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British Columbia logged a fifth more old-growth forests than reported

In 2021, old-growth logging was 19% higher than originally claimed by the Ministry of Forests, when it said logging rates had hit 'record lows.'
Logging operations in Tree Farm Licence 44's Klanawa Valley, Vancouver Island, B.C.

The amount of old-growth forests cut in British Columbia in 2021 was almost a fifth higher than the provincial government reported, according to a new analysis.

The report, released Wednesday by the Sierra Club BC, found 45,700 hectares of old forest were logged that year, more than 19 per cent higher than the 38,300 hectares later reported by the B.C. government.

“We need more honesty about what’s happening,” said Jens Wieting, the Sierra Club BC’s senior forest and climate campaigner. “We found some really disturbing numbers.”

Previous government statements suggested that old-growth logging was relatively stable over the past three years. In November 2022, then Minister of Forests Katrine Conroy said the 2021 old-growth harvesting data represented “record lows” and showed “B.C. is on the right track” to improve long-term forest management.

But according to the new analysis, instead of falling “to the lowest level on record” as reported by the province, old-growth logging increased by a fifth — equal to roughly 18 Stanley Parks or half the area of the City of New Westminster.

Wieting says the province is using an outdated system to compile annual logging information. That system relies on inputting cutblock information from logging companies and from Landsat satellite data into a government database. But that process can take more than a year to provide a complete picture, said the Sierra Club BC in its analysis.

A spokesperson with the Ministry of Forests did not refute any of the numbers put forward by the Sierra Club BC.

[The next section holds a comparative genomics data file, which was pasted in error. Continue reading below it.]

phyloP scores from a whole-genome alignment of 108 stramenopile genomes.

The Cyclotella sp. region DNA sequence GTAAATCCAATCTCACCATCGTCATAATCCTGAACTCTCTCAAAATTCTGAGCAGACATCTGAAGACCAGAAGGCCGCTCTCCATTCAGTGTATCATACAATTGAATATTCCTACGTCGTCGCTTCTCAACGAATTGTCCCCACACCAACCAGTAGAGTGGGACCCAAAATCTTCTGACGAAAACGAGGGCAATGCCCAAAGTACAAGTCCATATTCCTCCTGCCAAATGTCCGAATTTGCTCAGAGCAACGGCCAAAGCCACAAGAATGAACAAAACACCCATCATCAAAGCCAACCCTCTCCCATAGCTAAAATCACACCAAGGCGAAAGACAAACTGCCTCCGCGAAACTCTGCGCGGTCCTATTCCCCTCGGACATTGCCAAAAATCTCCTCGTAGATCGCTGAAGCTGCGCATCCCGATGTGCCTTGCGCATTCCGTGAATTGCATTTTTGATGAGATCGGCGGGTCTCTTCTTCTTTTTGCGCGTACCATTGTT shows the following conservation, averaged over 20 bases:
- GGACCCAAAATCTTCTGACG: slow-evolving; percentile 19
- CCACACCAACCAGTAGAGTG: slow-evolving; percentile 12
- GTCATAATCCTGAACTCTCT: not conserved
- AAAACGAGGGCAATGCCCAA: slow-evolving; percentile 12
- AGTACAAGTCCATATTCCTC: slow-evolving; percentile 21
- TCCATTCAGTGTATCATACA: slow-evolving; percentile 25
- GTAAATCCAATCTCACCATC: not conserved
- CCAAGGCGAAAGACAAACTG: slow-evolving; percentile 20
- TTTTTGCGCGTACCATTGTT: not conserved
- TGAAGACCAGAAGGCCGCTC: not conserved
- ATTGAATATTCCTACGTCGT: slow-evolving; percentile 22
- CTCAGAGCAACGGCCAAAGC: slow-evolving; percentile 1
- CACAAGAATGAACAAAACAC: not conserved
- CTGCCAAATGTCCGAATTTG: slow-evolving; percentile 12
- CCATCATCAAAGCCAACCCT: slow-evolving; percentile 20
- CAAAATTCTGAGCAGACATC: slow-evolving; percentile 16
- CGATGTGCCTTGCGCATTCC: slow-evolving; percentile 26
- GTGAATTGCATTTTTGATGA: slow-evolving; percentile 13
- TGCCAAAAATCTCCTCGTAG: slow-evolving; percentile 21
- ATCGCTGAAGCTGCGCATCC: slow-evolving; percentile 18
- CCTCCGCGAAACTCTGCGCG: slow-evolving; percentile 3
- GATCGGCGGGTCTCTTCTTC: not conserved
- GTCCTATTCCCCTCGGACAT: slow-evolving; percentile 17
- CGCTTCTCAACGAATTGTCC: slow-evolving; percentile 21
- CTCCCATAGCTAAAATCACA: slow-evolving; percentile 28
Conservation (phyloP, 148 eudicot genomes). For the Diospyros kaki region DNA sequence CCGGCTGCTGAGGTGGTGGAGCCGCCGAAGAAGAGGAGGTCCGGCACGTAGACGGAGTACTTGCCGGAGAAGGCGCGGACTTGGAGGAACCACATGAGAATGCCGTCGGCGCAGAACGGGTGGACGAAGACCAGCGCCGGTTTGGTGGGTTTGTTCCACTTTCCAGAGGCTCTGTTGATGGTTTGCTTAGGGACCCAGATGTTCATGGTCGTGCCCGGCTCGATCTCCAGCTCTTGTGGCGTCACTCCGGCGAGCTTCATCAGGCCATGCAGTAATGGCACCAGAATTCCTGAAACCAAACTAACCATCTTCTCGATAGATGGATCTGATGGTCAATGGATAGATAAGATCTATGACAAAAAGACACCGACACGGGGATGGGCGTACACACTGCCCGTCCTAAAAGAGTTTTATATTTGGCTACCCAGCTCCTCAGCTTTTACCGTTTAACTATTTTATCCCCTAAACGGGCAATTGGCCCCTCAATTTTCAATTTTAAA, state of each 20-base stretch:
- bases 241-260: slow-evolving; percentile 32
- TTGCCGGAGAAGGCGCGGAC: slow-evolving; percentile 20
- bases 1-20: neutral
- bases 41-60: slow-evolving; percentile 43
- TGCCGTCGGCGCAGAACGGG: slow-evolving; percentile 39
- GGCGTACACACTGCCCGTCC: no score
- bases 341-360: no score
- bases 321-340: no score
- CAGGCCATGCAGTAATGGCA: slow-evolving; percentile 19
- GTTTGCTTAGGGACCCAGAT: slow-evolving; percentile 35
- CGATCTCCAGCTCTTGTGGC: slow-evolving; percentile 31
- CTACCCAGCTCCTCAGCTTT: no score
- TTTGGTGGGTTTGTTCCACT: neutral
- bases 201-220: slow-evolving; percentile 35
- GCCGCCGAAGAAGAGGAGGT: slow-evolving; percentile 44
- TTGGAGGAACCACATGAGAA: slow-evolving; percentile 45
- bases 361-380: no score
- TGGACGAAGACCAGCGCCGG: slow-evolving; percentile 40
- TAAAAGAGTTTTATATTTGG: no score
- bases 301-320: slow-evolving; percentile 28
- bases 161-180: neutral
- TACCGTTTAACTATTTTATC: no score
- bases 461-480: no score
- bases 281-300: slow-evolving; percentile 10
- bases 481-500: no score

In a statement, the ministry said it has been been working to make data on B.C.'s forests more accessible to the public through satellite-based change detection and data collection. 

“B.C.’s forests are critically important to people, communities and wildlife,” said the spokesperson in an email. “We’re determined to look after our oldest and rarest forests, and we’ll have more updates to share in the months ahead.”

By severely underreporting how much old-growth forest was logged in 2021, Wieting says the government continues to flout the Old Growth Strategic Review’s 14 recommendations it has committed to, specifically recommendation number five, which calls on the province to “Provide the public with timely and objective information about forest conditions and trends.”

Other countries have been able to accurately report on national logging trends in nearly real time. In Brazil for example, the Deter satellite alert system recorded an almost 60 per cent drop in deforestation in the Brazilian Amazon between July 2022 and July 2023. Those results were available within the first few days of August.

But in B.C., Wieting says the public is regularly deprived of such timely reporting on basic logging trends.

“Every week, every month old growth that were proposed for deferrals are getting logged and we’re not hearing about it,” said Wieting. “We’re now in October 2023 and we still don’t have data from 2022.”

“We’re still in the dark about which forests specifically have been set aside.”